All in all, Cyprian advocated a sensible, strict and practical approach to the lapsed. He was not lax at all. Historians who claim otherwise have simply have not read his writings.14

Notes

1 Ernest Pickering, Biblical Separation: The Struggle for a Pure Church (Schaumberg, IL: Regular Baptist Press, 1979), 13.

2 Cyprian of Carthage, Epistle 22.3, ANF 5:300.

3 Ibid, Epistle 51.6, ANF 5:328. See also Epistle 54.13, ANF 5:343.

4 Ibid, On the Lapsed 14, ANF 5:441.

5 Ibid, On the Lapsed 18, ANF 5:442.

6 Ibid, On the Lapsed 15, ANF 5:441.

7 Ibid, Epistle 27.1, ANF 5:306.

8 Ibid, On the Lapsed 16, ANF 5:441.

9 Ibid, On the Lapsed 30, ANF 5:445-446.

10 Ibid, On the Lapsed 34, ANF 5:446.

11 Ibid, Epistle 52.2, ANF 5:336.

12 Ibid, Epistle 51.18, ANF 5:331.

13 Ibid, On the Lapsed 34, ANF 5:447.

14 This author read every single epistle and treatise Cyprian wrote. Much more evidence could be marshalled in support of Cyprian’s approach to church discipline than what is presented here.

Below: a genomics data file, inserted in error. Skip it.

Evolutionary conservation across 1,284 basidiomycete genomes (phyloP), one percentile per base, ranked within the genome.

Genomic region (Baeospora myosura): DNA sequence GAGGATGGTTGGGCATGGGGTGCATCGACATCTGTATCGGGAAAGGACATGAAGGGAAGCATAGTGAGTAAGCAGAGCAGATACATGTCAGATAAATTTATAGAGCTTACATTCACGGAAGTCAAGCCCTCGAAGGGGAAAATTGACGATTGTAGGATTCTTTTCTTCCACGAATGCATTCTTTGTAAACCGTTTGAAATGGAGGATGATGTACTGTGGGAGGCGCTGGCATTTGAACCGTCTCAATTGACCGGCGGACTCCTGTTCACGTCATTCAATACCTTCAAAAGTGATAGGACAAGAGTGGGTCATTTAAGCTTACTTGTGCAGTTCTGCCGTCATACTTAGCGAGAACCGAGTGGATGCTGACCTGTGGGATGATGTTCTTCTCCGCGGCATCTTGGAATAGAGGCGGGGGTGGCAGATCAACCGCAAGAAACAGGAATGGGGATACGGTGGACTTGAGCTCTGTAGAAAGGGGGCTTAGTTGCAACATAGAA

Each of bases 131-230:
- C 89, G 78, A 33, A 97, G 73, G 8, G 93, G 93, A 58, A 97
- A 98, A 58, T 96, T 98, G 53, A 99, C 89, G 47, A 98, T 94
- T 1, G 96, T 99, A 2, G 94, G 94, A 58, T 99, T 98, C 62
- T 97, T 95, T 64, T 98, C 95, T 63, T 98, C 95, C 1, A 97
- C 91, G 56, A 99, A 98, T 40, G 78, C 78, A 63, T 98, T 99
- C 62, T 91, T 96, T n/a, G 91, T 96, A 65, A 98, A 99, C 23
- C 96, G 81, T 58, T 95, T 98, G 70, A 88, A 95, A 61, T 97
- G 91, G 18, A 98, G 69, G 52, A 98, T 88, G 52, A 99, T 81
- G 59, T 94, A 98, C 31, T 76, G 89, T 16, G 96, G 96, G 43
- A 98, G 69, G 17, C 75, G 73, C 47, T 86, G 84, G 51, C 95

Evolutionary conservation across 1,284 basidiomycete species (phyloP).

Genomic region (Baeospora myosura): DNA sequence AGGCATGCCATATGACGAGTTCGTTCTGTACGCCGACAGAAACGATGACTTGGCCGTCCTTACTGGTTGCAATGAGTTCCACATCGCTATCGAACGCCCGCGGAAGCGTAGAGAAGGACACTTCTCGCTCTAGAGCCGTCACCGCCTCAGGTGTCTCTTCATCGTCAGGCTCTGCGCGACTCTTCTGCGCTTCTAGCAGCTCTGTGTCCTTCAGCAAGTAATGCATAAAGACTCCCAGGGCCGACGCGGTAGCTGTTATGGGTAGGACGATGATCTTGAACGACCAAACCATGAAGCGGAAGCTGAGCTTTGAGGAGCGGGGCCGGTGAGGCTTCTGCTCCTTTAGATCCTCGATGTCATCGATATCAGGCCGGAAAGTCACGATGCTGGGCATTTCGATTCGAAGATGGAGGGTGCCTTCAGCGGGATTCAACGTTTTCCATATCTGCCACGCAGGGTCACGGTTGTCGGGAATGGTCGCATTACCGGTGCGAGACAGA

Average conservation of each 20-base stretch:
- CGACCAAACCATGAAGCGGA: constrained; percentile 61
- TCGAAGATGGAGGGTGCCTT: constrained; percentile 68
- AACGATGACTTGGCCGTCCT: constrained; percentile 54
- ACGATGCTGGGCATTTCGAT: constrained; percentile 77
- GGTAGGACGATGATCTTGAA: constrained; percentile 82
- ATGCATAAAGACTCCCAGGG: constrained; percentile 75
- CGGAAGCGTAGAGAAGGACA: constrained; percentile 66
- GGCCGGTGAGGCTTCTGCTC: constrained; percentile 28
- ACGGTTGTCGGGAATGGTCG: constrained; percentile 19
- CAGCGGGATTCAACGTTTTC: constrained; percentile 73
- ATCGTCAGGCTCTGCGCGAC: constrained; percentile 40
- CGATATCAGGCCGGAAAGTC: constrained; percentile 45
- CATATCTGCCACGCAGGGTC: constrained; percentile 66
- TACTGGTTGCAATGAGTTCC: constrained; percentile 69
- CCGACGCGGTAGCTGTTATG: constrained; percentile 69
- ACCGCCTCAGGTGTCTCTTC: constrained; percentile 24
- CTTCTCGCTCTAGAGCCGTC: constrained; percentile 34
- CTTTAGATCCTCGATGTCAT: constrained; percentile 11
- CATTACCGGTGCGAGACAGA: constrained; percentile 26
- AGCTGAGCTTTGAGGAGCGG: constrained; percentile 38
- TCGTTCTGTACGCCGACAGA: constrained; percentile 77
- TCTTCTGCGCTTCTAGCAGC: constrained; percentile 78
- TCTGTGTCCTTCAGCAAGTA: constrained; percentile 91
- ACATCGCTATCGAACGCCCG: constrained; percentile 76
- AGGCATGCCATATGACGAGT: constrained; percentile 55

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There are 9 Comments

TylerR's picture

Editor

If somebody can find a Baptist history text which actually accurately represents what Cyprian believed about re-admission of the lapsed, please let me know. I'd like to know that somebody has done their homework. Baptists, in our zeal to find a common concern for the purity of the church, have not been fair to Cyprian. I challenge everybody to pull out their history texts from Seminary, and see how the entire Novatian controversy is characterized. I think you'll probably find Cyprian probably isn't fairly represented at all.

Tyler is a pastor in Olympia, WA and an Investigations Manager with a Washington State agency. He's the author of the book What's It Mean to Be a Baptist?

Ted Bigelow's picture

Hi Tyler,

Was Cyprian accused/criticized for leaving his church during the first persecution (like, 247 AD or so) - and going and hiding while people in his church were suffering? Or am I wrong?

Thanks for you research here.

TylerR's picture

Editor

He did run away during the persecution from 250-251, and was criticized for it. He communicated with his church by letter during that time. The church at Rome (in which, ironically, Novatian was a leader!) sent this letter to Cyprian's church in Carthage while he was in hiding: